The Internet of Things (IoT) is a prime example that highlights why data governance with respect to the quality and quantity of data is critical for successful machine learning (ML) and artificial intelligence (AI) initiatives. In fact, AI and data governance go hand-in-hand.
The large network of physical devices which make up the IoT is rapidly increasing. Gartner predicts that by 2020 it will include 20 billion connected devices, while IDC forecasts that figure will be closer to 50 billion, and says the data being created and copied annually will reach 44 trillion gigabytes.
Outside of industrial devices, data sources ripe for collection include emails, images, and video – alongside more everyday consumer items like fitness trackers, toys, automobiles, household appliances, and even the collar on the family pet.
Due to the business efficiencies and gains that can be realized through the smart use of information, it’s ultimately the coupling of software, algorithms, and intelligence with this gigantic wave of data that’s underpinning the advance of AI and ML.
Data makes for greater “precision” in AI and ML
Data governance for machine learning is critical to organizations attempting to build an AI strategy to improve their own products or services. John Fruehe, senior industry analyst, makes the point writing for Forbes: “Building a strategy on less-than-accurate data yields questionable results. It is important not to focus strategy on the products, technology, or pieces (things). Instead of focusing on the how of IoT, customers need to be focused on the what of IoT—namely the data.”
In a recent podcast series from TOPBOTS executive education called ‘AI for Growth’, Kevin Scott, Chief Technology Officer at Microsoft, echoes this strategic approach. He makes the point that data governance for machine learning is critical to understanding exactly what pieces of data an organization has or does not have for informing the types of AI it would be able to build.
In the podcast, Scott highlights two of the most interesting AI advances he has seen over the past year – developments in precision medicine and precision agriculture:
“With precision agriculture, we are entering an era where this intelligent edge, having these AI-capable devices everywhere including being able to mount them in drones, is allowing you to gather more interesting data about agricultural operations. The same thing is happening with medicine, where you take this combination of increasingly ubiquitous data about the human body that’s coming from smartwatches or fitness bands, then coupling this data with contemporary AI, like deep neural networks. The things you’re going to be able to do are really incredible, like predicting serious health conditions for virtually free before a patient is symptomatic, when it’s relatively easier to fix the underlying health condition than it is after the patient is sick.”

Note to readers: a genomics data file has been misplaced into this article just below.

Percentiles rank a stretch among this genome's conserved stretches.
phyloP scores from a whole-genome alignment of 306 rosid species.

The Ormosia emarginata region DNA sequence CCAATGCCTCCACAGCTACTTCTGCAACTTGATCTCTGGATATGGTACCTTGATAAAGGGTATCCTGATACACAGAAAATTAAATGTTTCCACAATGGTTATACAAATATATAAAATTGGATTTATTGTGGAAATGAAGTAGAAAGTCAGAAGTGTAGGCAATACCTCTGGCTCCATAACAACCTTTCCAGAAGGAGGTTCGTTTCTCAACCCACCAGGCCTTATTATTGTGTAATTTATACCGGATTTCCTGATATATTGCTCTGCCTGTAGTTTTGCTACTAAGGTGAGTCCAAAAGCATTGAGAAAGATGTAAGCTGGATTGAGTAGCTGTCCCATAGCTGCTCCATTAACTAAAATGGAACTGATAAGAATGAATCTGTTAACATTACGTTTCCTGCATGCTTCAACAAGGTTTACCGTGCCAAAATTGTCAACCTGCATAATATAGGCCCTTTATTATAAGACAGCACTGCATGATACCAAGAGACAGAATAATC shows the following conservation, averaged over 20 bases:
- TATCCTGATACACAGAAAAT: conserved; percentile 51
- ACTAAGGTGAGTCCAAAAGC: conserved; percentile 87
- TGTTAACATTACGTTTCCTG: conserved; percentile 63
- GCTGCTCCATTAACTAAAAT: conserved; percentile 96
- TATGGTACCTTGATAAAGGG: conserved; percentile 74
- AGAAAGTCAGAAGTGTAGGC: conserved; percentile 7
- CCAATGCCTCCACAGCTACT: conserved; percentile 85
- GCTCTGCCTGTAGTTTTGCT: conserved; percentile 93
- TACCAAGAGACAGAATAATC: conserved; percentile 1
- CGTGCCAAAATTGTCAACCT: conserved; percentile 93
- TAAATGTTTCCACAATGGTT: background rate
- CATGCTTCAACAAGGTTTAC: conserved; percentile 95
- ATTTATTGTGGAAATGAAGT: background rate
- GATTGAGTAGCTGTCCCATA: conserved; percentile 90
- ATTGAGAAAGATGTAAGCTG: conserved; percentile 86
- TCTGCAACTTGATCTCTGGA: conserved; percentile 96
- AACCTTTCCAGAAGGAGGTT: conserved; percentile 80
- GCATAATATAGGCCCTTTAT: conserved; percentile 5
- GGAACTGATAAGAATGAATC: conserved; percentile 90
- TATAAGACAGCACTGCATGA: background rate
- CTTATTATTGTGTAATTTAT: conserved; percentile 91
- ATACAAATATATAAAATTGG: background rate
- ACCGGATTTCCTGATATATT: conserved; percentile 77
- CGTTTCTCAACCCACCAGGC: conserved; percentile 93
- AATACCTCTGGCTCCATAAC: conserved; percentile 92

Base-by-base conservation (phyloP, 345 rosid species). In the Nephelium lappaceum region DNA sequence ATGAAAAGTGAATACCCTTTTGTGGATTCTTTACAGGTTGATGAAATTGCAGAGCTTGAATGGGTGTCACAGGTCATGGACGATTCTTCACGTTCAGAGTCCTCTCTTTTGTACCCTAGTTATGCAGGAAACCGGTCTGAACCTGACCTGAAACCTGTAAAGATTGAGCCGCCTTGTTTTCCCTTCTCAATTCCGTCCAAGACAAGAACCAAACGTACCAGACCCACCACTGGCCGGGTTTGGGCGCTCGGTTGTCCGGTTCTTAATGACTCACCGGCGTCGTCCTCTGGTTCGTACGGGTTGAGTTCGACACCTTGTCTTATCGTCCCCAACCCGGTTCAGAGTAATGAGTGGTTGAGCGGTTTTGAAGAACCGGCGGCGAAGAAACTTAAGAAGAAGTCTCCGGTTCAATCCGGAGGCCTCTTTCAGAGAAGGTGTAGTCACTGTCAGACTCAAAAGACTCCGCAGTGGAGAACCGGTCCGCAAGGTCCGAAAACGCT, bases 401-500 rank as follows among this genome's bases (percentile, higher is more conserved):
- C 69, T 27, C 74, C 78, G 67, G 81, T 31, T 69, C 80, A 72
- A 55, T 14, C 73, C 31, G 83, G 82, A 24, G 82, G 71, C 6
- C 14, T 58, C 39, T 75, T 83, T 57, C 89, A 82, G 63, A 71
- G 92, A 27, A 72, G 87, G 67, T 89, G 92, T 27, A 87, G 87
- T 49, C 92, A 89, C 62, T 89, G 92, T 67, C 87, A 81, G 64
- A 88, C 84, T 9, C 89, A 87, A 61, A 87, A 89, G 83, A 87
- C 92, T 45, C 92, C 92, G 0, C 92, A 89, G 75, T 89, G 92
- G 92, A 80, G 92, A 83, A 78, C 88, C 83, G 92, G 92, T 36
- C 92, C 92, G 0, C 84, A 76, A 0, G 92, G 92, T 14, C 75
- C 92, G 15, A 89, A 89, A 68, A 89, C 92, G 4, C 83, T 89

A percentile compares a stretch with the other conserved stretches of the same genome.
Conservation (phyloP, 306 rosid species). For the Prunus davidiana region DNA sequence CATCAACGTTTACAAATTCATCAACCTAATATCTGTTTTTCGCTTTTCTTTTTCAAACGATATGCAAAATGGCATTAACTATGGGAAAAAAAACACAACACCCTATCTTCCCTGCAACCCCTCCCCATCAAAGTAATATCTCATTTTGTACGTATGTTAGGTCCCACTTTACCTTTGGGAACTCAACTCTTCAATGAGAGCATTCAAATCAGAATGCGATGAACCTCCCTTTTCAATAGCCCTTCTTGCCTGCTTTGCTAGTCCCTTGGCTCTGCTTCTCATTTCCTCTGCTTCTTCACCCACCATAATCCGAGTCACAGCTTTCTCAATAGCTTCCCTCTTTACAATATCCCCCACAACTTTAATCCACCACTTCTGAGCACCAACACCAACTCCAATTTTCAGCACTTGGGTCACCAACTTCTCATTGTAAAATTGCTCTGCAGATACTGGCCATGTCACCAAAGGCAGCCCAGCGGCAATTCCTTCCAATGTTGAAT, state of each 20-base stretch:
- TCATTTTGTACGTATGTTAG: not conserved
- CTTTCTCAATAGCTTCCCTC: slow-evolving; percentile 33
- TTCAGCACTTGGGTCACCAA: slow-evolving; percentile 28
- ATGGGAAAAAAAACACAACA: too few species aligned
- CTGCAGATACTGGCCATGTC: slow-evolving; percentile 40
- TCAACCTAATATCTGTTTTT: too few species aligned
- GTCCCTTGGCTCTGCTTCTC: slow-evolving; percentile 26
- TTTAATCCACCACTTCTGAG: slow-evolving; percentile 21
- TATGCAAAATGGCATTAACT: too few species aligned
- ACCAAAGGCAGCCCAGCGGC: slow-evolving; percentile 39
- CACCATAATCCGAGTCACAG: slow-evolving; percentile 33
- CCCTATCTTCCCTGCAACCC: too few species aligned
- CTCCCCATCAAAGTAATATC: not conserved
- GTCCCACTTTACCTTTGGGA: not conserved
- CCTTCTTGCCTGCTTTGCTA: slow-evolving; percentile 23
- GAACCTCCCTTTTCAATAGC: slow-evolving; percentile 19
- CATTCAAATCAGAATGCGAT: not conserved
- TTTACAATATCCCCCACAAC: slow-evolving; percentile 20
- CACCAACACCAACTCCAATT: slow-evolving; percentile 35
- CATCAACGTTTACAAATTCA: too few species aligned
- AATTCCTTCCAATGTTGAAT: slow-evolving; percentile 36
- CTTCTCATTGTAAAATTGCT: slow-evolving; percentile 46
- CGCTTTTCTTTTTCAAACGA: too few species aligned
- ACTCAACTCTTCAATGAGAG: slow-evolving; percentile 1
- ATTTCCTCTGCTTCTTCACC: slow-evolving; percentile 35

Data couples with language and human skills for conversational AI
Rachael Rekart, director of Machine Assistance for software firm Autodesk, was also a guest on the AI for Growth podcast. She led the development and implementation of Autodesk’s first application of artificial intelligence for customer engagement. Their virtual assistant, Ava, has reduced resolution times by 99% and cut costs from $15-$200 per ticket to under $1.
Rekart’s insights on the process of developing a successful AI conversational agent for customer engagement highlights the need for building the right kind of bridge between technology and human talent.
She explains, “Mostly when people think of (AI and ML) solutions, they think they need a data scientist and they’re good to go, but they’re so far from the truth! I have data scientists, I have computational linguists focusing on dialogue design and how to create or how to elicit a response through the way you’re phrasing something. I have creative writers, I have UX researchers, I have business analysts, I have communications managers. It’s really a lot of people that understand the value of conversation and how to bridge technology and humanities, because it’s such a blend of the two.”
For organizations seeking to implement a similar type of conversational AI solution she lists some useful milestones, which we’ve paraphrased here:
- Launch before you are ready and iterate often. Do not worry about achieving perfection immediately; instead, get your solution out there, get it learning, get it capturing customer inquiries, and then make sure you have the staff to iterate after you launch.
- Invest in talent, not just technology.
- Persona matters; put thought into how your company is to be represented. If you do not, your customers will.
- Be prepared for trade-offs, because you will find customers interact with you in all different ways. The industry moves quickly, so you need to be able to adapt and add new functionality such as image recognition, sentiment analysis, or all the other bells and whistles that enhance the overall customer experience.
What is your data strategy?
Given the importance of data governance for machine learning programs, have you developed a solid data strategy? Our experts can help. We have worked with many leading global companies that are today implementing machine learning at scale. Contact us today to learn more.